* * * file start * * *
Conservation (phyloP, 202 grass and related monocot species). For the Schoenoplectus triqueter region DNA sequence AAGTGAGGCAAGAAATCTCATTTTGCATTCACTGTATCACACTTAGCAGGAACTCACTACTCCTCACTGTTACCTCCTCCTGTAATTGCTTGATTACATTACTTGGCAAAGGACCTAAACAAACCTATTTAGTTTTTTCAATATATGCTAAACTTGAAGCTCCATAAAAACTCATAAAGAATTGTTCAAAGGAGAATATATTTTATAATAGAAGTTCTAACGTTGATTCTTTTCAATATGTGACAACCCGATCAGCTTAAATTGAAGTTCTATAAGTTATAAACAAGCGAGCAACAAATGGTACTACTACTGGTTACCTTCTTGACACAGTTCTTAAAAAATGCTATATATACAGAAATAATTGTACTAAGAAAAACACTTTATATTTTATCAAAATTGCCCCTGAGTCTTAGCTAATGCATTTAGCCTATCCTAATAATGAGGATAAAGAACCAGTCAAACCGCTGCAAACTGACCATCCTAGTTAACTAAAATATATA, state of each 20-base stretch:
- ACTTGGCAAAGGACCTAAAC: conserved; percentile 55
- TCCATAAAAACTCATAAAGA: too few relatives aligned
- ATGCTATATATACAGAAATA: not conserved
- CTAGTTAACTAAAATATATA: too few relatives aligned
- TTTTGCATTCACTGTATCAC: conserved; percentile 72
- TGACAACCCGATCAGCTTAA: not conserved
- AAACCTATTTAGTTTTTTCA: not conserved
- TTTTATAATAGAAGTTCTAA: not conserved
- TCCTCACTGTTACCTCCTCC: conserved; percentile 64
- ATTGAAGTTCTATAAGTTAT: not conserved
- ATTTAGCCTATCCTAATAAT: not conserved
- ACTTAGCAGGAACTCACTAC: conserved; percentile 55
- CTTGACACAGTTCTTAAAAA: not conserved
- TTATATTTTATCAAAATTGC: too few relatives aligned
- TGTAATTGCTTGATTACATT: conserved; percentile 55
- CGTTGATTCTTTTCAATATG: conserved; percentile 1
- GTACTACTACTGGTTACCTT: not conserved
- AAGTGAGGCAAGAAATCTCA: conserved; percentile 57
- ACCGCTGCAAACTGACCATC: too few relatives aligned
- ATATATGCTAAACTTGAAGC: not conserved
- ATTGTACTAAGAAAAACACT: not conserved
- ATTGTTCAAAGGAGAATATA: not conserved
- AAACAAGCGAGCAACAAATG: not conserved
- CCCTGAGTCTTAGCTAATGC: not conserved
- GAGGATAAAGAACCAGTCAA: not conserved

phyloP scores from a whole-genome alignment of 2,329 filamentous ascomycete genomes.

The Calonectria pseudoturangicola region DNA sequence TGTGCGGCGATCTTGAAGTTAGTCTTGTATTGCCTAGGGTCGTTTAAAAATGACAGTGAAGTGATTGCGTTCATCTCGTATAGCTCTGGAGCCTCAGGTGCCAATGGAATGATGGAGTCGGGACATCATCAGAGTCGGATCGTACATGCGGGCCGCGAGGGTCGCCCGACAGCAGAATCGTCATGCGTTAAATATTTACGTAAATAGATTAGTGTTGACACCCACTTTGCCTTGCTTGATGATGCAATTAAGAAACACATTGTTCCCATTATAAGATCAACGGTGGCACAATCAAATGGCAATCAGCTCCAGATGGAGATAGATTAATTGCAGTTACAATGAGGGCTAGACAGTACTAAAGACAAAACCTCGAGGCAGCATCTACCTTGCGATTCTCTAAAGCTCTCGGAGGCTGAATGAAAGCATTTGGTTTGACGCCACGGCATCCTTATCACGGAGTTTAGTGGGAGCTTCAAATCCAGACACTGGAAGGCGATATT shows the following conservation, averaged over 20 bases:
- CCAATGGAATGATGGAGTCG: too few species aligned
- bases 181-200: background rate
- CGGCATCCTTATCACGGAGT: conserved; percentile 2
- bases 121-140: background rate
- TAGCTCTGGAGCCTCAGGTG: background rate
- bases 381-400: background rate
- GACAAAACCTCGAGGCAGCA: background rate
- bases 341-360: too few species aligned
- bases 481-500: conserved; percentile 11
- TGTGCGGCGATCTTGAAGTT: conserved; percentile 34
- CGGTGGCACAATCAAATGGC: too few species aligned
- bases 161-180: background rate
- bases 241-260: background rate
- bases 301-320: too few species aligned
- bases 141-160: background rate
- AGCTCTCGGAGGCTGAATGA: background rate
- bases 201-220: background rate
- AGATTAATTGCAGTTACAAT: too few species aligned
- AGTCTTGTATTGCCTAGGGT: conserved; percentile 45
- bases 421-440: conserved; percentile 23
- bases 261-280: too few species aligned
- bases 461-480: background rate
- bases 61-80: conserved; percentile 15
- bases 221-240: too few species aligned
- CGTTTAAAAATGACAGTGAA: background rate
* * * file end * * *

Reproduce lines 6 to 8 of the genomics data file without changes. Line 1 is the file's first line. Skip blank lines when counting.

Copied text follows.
- TTTTGCATTCACTGTATCAC: conserved; percentile 72
- TGACAACCCGATCAGCTTAA: not conserved
- AAACCTATTTAGTTTTTTCA: not conserved